So this discussion is primarily for players, although there are a few points of interest to collectors and speculators.
If you're buying it to play, then, which should it be?
In general, new guitars from quality, reputable manufactures are going to have the edge in playability. Machine tolerences and woodworking equipment tolerences are better than ever. Computer-controlled lathes and other computer-controlled manufacturing and quality control instruments and procedures ensure that new guitars are more consistent and standard than ever before ... although it may cost you more money up front than a used guitar.
But before you give up on used guitars, let me raise another issue. Are you looking for an acoustic or electric guitar? Many people feel that as acoustic instruments get older, they sound better. As the wood ages it can dry out or undergo other subtle, but noticable changes, which can enhance its sound. For the entire guitar its characteristics such as moisture content, hardness of the varnish, adhesiveness of the glue, strength of the joints, and other vitals can change as it grows older. Stradivarius and other violin makers of the late 17th and 18th centuries created instruments that are prized today, not just as collectors' items, but sought by virtuoso performers for their beautiful tones.
For the most part an electric guitar gets most of its sound quality from its electrical components: the pickups most notably. This is especially true of solid body guitars. Aging contributes little to improved sound from electrical or electronic devices. Pickups, volume, and tone controls get noisy. The wear and tear of frequent use damages the contacts and other small parts. And although they can be cleaned or replaced, sometimes it is more expensive than new equipment.
What kind of warranty or guarantee is available. Frequently there are no warranties or guarantees with used equipment. And sometimes getting the service is difficult even if there is a guarantee.
Is it stolen? Guitars are easily transportable and easy to sell, so it seems that musicians and guitarists in particular are frequently targets of thieves. Before you buy a used guitar I would recommend that get the serial number and then search the web for "stolen guitar" or "stolen guitar registry". Double-check the instrument and report it if it is stolen. You will be doing the right thing!
Is it genuine? Are you able or qualified to identify a counterfeit from the real thing?
What about the residual value? If you like to trade guitars frequently, you should be aware that a quality guitar whether new or used maintains a reasonable residual value. However, not every used guitar becomes a collector's item. And many people are leary of used instruments for the reaons mentioned previously.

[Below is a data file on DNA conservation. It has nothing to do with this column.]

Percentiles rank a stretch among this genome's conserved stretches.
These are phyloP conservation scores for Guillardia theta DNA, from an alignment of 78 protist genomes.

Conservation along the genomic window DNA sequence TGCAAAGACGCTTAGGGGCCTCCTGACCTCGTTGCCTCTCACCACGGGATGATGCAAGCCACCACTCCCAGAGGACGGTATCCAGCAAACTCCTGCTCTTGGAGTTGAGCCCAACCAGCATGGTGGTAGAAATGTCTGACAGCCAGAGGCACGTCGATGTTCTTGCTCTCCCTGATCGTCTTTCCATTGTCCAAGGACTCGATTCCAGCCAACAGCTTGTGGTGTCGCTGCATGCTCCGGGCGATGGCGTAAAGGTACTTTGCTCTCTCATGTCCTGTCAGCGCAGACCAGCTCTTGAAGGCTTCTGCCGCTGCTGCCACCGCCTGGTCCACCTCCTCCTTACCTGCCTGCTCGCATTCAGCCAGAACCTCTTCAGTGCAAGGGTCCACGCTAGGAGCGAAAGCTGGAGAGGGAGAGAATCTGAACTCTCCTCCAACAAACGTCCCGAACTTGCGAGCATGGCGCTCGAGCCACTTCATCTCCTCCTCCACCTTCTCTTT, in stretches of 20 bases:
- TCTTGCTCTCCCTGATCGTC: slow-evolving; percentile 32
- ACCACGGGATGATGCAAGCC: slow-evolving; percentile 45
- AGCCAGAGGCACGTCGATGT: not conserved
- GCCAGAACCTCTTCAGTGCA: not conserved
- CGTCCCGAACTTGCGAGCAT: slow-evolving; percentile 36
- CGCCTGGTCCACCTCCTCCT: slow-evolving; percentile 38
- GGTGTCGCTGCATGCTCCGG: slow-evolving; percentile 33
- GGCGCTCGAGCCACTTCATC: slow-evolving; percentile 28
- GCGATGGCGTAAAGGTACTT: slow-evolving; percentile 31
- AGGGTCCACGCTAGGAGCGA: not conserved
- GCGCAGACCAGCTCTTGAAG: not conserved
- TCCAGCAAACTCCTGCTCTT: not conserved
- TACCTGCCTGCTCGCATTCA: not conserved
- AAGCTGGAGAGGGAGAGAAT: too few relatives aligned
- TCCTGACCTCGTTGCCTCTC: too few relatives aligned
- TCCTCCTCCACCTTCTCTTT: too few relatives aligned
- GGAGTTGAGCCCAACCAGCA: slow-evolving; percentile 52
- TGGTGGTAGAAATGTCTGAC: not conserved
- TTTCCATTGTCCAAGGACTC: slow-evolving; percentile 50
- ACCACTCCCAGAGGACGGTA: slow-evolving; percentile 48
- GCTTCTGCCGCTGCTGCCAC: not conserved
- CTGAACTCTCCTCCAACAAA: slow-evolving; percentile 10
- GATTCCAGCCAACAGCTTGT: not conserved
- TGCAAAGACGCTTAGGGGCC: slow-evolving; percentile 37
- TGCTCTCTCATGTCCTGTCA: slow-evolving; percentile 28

What about buying over the Internet using the world wide web? If you are buying a guitar, make sure you are dealing with the website of a reputable dealer. This will protect you from some of the issues mentioned above such as stolen or counterfeit items. Check through old issues of guitar and music magazines at the library. If a music store has been in business a long time you can probably order from their website safely. But make sure they sport what I call the web safety logos. Logos from Verisign, the Better Business Bureau, and other authorities are the first step. But logos are easy to copy, so check them out! If you have trusted friends who have ordered from them, ask for their feedback. Check out their return policies and make sure they have insured shipping available. If you're dealing with an individual, I would suggest using one of the web escrow services to ensure that you receive your guitar before payment is released.
The bottom line?
Well for me it's playability. And in general, for the best playability, warranty, or guarantee, it's hard to go wrong with a new guitar from a reputable music store or website.
Often cheaper than a new guitar and just as ready to rock out, a used guitar could be the perfect addition to your collection or the perfect thing to start you off, but how do you know that your potential purchase is not a potential dud?
The truth is that some fantastic guitars, while expensive when new, are relatively cheap secondhand. Sometimes you can find a custom or a limited edition guitar that someone is selling quickly for the cash and you can often get a real bargain if you know what you are looking for. It really pays to do the research before thinking about buying a second hand guitar, as some sellers will push their price up to cash in, especially if they know they are selling to a beginner who may not know much about guitars.
So, as a beginner who may not know much about guitars, what should you look for when inspecting a secondhand guitar?
Let us just say that you have found a secondhand guitar in the musical instrument section of the weekly classifieds and you are quite keen to go and look at it. Below is a list of hints that will help you when inspecting the guitar and talking to the seller: